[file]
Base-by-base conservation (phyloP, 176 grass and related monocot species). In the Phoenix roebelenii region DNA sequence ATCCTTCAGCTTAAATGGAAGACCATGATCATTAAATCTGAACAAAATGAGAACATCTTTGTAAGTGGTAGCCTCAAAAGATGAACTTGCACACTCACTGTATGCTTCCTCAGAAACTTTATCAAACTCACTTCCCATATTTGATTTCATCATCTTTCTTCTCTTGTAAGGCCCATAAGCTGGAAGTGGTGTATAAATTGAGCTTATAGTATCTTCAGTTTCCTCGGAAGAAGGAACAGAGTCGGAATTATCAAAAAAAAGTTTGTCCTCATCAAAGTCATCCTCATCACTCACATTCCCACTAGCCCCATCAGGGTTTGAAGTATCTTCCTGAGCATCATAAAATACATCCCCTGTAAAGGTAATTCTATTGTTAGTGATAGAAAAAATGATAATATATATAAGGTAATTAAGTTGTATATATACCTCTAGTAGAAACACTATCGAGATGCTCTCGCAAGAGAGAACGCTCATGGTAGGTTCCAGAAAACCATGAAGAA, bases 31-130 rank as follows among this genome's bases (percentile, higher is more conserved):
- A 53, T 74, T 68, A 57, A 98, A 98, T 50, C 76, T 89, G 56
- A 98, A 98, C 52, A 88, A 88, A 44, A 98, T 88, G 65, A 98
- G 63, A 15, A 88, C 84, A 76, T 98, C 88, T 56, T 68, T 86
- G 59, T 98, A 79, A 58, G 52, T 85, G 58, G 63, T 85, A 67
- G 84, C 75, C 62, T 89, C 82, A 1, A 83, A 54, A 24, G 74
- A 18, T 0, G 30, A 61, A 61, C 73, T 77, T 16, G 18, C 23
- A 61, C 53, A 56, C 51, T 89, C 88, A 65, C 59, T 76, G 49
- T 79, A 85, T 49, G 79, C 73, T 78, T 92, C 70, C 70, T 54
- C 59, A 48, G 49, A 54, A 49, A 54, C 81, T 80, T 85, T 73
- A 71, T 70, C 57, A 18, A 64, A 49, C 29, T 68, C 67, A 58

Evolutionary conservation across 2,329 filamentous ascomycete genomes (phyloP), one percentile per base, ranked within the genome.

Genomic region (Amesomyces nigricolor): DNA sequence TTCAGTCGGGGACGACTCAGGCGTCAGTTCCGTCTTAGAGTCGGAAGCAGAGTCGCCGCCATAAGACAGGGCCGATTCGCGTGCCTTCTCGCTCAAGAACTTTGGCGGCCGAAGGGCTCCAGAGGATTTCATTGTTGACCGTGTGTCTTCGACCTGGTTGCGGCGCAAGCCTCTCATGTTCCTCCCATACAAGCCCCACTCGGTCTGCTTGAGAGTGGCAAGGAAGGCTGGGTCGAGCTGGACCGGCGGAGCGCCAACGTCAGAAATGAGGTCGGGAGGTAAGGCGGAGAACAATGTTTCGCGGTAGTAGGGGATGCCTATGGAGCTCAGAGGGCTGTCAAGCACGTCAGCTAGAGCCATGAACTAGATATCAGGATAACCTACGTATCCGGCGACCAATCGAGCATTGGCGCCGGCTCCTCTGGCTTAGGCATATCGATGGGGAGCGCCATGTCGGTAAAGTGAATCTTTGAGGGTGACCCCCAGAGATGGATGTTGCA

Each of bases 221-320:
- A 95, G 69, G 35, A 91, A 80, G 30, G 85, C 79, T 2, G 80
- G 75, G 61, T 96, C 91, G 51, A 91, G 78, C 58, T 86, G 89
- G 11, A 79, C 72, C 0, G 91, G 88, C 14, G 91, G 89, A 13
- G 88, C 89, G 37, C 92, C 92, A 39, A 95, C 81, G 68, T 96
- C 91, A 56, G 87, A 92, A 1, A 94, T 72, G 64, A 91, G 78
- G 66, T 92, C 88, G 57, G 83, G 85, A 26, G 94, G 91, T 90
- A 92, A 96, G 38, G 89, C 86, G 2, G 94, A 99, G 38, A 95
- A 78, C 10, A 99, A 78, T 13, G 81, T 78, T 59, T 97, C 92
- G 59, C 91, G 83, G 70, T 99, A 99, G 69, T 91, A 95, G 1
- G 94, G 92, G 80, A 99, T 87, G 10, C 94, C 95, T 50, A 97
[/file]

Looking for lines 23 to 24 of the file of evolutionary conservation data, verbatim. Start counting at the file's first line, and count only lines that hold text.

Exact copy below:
- G 59, C 91, G 83, G 70, T 99, A 99, G 69, T 91, A 95, G 1
- G 94, G 92, G 80, A 99, T 87, G 10, C 94, C 95, T 50, A 97